Sanctuary & Symbols

Someone once said of Old Pine, “If these walls could speak, what stories they would tell of courage, devotion, and of a people’s love and service to God.”

The walls of Old Pine’s sanctuary do speak if we will but listen.


They speak of a journey of faith from the remote past through the present into eternity. Beginning in the rear,¬†hand painted stencils tell the story of faith as they guide us through time to focus on the means of grace: the Word, the Sacrament of the Lord’s Supper, and the water of the Sacrament of Baptism.


The hand-stenciled symbols gracing the walls and ceiling of the sanctuary reflect the rich religious heritage of Old Pine Street Church. The congregation at Old Pine Street draws upon that heritage as we bear witness to Jesus Christ today.




Our Official name is Third, Scots and Mariners Presbyterian Church. The large thistle and wave motifs relate specifically to Scots and Mariners Churches and have contextual overlays that reach back to the beginnings of our faith (see, for example, Genesis 4:18 and Psalm 107:23-32). The waves also remind us of the waters of baptism.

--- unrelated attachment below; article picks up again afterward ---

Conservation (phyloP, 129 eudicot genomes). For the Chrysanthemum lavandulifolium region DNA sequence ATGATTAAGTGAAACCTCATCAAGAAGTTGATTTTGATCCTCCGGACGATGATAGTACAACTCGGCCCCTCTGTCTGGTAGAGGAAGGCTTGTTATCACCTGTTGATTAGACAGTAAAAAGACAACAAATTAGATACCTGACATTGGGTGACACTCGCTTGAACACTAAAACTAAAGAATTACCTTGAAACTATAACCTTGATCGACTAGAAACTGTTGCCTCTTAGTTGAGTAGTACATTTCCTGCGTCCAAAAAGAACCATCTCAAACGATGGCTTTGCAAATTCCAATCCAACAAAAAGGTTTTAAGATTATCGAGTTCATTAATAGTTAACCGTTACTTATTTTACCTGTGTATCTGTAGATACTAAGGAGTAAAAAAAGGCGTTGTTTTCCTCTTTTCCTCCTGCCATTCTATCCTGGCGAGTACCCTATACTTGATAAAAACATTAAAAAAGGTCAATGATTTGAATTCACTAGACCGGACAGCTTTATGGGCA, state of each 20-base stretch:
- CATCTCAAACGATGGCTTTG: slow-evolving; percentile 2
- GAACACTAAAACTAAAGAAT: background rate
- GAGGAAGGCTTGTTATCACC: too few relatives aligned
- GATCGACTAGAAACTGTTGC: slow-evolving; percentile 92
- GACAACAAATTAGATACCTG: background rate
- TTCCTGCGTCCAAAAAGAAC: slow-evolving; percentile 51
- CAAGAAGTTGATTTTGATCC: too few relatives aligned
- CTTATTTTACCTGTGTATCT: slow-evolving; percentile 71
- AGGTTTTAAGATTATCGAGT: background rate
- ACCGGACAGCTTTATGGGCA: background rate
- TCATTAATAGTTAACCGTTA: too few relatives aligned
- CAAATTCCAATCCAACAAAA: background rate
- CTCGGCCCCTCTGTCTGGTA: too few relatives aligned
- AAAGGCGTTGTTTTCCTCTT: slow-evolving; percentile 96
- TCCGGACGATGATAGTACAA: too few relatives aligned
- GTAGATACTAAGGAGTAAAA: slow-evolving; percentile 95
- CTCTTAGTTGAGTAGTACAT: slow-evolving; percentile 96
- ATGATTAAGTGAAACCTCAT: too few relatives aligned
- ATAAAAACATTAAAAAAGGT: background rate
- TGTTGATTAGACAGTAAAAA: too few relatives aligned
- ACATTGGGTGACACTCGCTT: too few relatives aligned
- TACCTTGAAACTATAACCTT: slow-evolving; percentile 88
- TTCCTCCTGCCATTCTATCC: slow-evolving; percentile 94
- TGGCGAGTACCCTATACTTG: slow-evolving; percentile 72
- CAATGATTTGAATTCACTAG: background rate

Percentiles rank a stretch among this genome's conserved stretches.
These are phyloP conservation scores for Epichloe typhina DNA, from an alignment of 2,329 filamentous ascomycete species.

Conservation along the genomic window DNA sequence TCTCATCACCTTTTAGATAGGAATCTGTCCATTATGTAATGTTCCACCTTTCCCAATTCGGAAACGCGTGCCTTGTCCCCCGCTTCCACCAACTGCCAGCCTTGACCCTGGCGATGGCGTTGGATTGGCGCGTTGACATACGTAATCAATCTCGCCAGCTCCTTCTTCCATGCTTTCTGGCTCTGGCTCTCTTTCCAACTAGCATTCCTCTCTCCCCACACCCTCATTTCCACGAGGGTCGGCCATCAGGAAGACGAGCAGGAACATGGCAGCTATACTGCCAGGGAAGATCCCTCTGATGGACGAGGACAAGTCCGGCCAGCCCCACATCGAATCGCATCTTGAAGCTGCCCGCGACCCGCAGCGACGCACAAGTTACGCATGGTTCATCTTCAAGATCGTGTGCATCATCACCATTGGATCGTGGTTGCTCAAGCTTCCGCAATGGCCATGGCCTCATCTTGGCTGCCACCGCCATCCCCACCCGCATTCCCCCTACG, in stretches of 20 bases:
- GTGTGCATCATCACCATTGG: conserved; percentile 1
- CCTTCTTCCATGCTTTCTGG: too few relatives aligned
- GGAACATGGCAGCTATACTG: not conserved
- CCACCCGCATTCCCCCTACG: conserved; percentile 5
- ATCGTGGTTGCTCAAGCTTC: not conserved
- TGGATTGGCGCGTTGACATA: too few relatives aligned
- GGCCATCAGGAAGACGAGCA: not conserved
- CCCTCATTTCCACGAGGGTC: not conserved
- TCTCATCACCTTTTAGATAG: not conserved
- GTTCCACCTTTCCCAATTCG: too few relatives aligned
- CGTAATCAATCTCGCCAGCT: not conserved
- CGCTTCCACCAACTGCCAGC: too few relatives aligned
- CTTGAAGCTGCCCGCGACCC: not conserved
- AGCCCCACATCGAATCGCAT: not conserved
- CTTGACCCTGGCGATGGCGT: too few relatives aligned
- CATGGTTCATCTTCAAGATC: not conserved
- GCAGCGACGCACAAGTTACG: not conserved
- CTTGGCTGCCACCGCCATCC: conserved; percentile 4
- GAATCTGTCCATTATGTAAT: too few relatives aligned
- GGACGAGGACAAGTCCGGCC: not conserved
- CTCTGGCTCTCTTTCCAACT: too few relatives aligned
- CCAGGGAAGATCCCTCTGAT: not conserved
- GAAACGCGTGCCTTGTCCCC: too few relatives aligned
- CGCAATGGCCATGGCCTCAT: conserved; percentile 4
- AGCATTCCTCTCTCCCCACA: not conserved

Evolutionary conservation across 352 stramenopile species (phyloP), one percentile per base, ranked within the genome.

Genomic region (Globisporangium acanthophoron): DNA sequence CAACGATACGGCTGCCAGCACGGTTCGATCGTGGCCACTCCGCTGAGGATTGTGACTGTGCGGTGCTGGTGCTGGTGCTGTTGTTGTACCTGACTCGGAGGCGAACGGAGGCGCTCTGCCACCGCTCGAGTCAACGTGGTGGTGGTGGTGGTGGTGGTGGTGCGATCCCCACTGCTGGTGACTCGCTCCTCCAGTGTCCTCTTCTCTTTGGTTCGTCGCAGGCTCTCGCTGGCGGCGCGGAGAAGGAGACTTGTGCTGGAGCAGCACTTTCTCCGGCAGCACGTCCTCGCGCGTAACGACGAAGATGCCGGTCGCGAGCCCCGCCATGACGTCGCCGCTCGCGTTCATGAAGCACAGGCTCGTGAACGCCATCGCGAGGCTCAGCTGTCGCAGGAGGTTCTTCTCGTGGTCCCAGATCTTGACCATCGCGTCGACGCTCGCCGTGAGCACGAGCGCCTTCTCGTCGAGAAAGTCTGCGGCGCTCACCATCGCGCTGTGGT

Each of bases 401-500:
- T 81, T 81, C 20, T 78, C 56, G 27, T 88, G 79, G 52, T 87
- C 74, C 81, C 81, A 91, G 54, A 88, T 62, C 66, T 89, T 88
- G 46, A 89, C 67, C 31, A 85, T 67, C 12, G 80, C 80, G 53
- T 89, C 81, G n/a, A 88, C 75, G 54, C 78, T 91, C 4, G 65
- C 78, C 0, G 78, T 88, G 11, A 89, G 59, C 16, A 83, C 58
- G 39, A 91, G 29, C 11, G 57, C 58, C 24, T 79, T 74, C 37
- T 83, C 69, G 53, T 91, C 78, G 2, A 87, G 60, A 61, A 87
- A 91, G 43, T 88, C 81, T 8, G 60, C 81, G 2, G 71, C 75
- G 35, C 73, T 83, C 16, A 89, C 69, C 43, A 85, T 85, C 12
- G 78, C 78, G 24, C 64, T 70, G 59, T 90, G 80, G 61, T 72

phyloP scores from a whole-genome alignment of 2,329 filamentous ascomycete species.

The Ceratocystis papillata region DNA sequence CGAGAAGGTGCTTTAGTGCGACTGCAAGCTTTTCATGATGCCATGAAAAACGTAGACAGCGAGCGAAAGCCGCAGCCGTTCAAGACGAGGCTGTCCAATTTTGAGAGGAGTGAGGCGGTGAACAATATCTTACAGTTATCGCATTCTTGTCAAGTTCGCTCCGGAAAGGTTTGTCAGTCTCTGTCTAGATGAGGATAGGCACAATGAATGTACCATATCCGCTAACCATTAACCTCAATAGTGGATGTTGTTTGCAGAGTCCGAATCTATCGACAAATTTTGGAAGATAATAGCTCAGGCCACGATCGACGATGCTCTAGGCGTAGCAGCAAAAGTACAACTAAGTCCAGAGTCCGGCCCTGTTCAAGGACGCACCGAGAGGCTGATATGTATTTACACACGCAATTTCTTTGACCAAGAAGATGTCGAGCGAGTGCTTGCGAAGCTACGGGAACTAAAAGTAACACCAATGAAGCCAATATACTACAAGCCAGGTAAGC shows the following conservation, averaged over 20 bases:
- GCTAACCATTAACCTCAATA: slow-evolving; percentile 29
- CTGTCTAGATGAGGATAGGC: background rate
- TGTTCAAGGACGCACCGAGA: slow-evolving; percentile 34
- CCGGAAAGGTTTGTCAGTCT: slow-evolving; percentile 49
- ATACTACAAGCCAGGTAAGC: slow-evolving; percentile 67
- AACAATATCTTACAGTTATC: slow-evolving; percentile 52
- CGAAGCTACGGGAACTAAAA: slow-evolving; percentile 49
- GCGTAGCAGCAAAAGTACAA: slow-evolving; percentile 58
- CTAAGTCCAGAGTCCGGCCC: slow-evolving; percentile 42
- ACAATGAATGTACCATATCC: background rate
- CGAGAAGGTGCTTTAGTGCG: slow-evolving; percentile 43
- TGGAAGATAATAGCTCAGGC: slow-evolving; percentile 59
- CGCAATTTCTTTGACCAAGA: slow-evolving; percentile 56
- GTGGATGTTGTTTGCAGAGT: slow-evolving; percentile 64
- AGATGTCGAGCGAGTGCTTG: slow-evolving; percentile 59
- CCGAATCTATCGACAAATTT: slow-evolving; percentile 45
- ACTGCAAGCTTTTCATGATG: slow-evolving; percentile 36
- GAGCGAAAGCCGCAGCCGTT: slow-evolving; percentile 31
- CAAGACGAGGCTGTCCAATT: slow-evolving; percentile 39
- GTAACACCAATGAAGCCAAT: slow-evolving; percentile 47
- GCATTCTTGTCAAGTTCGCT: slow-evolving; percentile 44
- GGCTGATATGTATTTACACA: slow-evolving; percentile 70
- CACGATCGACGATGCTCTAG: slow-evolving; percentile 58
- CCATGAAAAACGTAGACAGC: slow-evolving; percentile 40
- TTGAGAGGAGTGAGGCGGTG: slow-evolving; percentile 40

These symbols were developed in cooperation by architect David Slovic and the Church’s Construction Control Committee, chaired by Thomas S. Rittenhouse. The skillful painting was accomplished by the firm of Adolph Frel & Son who employed the same stenciling technique as that used in the 1886 decoration that may be seen through “The Window into History” in the northeast corner of the room.


The intent of the symbols is to lead people on a journey of faith from the remote past into the present and on into eternity. The symbolic progression begins on the rear walls and moves forward to focus on the liturgical center of the sanctuary, the Word and Sacrament.